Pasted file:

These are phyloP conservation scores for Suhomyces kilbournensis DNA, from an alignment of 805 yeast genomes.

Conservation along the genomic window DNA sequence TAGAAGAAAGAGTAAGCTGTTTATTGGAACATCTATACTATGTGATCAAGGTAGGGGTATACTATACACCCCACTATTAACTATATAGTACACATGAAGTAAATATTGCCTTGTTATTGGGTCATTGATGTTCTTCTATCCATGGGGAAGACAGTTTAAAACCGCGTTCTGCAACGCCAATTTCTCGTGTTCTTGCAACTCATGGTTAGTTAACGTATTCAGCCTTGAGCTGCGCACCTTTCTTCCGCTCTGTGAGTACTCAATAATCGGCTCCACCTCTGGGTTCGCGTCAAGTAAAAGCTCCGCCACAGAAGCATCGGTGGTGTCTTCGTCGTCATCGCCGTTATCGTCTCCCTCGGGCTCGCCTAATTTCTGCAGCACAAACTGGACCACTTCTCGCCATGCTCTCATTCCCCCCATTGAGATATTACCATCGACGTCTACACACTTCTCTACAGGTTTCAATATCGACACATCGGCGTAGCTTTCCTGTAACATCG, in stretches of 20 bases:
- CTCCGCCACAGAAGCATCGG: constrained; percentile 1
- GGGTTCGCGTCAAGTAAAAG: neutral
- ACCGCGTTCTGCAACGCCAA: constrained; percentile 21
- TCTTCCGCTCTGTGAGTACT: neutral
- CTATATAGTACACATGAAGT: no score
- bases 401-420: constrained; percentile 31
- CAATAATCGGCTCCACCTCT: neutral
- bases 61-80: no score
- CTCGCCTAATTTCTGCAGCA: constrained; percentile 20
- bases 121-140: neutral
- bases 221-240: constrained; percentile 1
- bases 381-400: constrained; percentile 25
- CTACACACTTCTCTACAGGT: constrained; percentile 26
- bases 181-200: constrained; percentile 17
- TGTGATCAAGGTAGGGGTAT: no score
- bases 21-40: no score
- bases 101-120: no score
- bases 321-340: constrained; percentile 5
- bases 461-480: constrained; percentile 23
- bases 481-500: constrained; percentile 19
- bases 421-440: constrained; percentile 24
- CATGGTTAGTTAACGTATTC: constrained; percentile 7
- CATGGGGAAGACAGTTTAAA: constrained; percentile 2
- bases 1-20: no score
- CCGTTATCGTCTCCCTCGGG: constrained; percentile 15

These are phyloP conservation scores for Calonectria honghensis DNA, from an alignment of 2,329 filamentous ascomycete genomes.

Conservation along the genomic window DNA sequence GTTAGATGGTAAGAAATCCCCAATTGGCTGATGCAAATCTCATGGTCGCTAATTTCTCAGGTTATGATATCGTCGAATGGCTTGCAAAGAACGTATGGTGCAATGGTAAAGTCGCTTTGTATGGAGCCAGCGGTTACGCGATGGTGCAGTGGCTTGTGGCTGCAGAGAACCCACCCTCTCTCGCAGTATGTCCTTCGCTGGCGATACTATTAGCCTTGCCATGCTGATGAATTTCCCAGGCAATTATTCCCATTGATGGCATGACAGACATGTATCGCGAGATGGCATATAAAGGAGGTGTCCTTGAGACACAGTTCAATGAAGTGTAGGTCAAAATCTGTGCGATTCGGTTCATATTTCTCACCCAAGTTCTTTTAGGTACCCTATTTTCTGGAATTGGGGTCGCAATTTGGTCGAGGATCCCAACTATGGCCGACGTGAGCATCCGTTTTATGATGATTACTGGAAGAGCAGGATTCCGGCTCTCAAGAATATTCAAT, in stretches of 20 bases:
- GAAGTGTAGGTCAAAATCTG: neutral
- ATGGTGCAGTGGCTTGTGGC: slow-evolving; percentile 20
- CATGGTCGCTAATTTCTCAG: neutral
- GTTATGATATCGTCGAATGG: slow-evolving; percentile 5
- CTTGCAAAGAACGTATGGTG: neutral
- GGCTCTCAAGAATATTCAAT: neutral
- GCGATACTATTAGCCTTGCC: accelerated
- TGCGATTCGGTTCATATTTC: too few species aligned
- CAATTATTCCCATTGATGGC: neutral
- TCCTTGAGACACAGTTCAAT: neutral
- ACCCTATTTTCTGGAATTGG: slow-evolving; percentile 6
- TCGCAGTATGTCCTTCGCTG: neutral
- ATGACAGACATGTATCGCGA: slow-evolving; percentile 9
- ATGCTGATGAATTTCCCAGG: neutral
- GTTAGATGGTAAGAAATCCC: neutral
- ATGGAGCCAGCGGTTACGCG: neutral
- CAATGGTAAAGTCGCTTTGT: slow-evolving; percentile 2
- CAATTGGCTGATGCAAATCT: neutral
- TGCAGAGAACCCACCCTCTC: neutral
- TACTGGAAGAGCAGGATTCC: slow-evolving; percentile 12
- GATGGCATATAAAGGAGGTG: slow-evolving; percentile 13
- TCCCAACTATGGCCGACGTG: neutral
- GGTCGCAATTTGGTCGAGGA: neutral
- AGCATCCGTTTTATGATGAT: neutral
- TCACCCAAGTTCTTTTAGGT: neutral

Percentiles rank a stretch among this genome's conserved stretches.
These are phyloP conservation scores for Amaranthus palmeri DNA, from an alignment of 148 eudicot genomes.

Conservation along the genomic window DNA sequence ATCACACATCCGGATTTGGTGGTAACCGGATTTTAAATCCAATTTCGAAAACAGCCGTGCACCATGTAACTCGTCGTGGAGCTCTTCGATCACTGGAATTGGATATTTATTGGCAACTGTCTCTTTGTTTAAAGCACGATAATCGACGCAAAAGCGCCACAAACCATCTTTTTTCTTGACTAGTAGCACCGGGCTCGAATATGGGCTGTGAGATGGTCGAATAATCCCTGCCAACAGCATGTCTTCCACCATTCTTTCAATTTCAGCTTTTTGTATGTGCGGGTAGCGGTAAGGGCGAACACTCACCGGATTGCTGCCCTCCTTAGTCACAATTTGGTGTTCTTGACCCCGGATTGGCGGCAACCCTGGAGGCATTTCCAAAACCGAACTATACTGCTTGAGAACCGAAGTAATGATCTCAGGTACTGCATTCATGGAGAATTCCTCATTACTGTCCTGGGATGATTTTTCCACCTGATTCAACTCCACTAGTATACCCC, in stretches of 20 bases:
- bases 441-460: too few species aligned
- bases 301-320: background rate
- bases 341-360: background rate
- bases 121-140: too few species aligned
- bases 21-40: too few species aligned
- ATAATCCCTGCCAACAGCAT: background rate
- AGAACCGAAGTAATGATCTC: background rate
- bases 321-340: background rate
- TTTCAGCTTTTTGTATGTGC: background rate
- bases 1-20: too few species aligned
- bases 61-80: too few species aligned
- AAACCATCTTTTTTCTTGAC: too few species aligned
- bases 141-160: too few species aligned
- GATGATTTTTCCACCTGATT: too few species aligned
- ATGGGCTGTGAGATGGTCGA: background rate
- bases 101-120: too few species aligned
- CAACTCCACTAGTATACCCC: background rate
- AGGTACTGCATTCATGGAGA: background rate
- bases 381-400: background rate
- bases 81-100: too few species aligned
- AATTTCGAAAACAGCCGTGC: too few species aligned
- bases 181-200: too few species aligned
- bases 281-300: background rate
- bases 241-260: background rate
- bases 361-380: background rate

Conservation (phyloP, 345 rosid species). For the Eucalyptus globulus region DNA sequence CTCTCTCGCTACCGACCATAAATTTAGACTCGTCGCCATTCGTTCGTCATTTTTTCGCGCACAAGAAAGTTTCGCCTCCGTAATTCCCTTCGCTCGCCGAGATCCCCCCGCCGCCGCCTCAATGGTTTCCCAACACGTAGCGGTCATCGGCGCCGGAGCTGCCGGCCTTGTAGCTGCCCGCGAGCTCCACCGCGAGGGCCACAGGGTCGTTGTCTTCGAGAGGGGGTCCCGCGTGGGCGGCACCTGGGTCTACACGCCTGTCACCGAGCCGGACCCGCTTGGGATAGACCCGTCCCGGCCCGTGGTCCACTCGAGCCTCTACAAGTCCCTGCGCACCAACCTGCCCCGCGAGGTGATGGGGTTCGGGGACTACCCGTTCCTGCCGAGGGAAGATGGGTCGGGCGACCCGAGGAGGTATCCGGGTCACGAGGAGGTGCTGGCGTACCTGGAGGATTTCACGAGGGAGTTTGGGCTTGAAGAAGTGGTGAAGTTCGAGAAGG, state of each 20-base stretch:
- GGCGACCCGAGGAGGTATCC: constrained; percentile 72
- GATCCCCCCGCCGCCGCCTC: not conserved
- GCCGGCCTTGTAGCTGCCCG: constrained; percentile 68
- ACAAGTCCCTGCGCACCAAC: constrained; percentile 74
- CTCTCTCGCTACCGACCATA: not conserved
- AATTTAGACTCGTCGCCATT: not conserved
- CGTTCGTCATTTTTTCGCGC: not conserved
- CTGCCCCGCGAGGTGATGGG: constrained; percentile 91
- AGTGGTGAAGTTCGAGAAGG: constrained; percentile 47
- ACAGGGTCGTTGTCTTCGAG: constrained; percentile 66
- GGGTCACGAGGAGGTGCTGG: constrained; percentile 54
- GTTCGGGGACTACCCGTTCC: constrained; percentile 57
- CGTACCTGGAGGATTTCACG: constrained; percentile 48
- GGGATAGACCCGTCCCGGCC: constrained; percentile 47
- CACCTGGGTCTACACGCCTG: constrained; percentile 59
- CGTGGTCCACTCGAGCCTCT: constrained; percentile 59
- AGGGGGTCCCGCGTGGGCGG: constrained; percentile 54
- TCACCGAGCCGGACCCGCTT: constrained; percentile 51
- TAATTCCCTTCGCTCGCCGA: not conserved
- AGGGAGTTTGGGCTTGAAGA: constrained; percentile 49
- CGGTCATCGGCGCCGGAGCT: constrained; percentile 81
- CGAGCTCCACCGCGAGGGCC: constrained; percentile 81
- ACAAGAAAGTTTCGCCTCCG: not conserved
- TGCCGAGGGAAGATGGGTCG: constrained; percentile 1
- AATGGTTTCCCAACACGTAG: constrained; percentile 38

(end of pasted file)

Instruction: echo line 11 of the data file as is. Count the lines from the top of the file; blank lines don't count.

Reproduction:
- CTCGCCTAATTTCTGCAGCA: constrained; percentile 20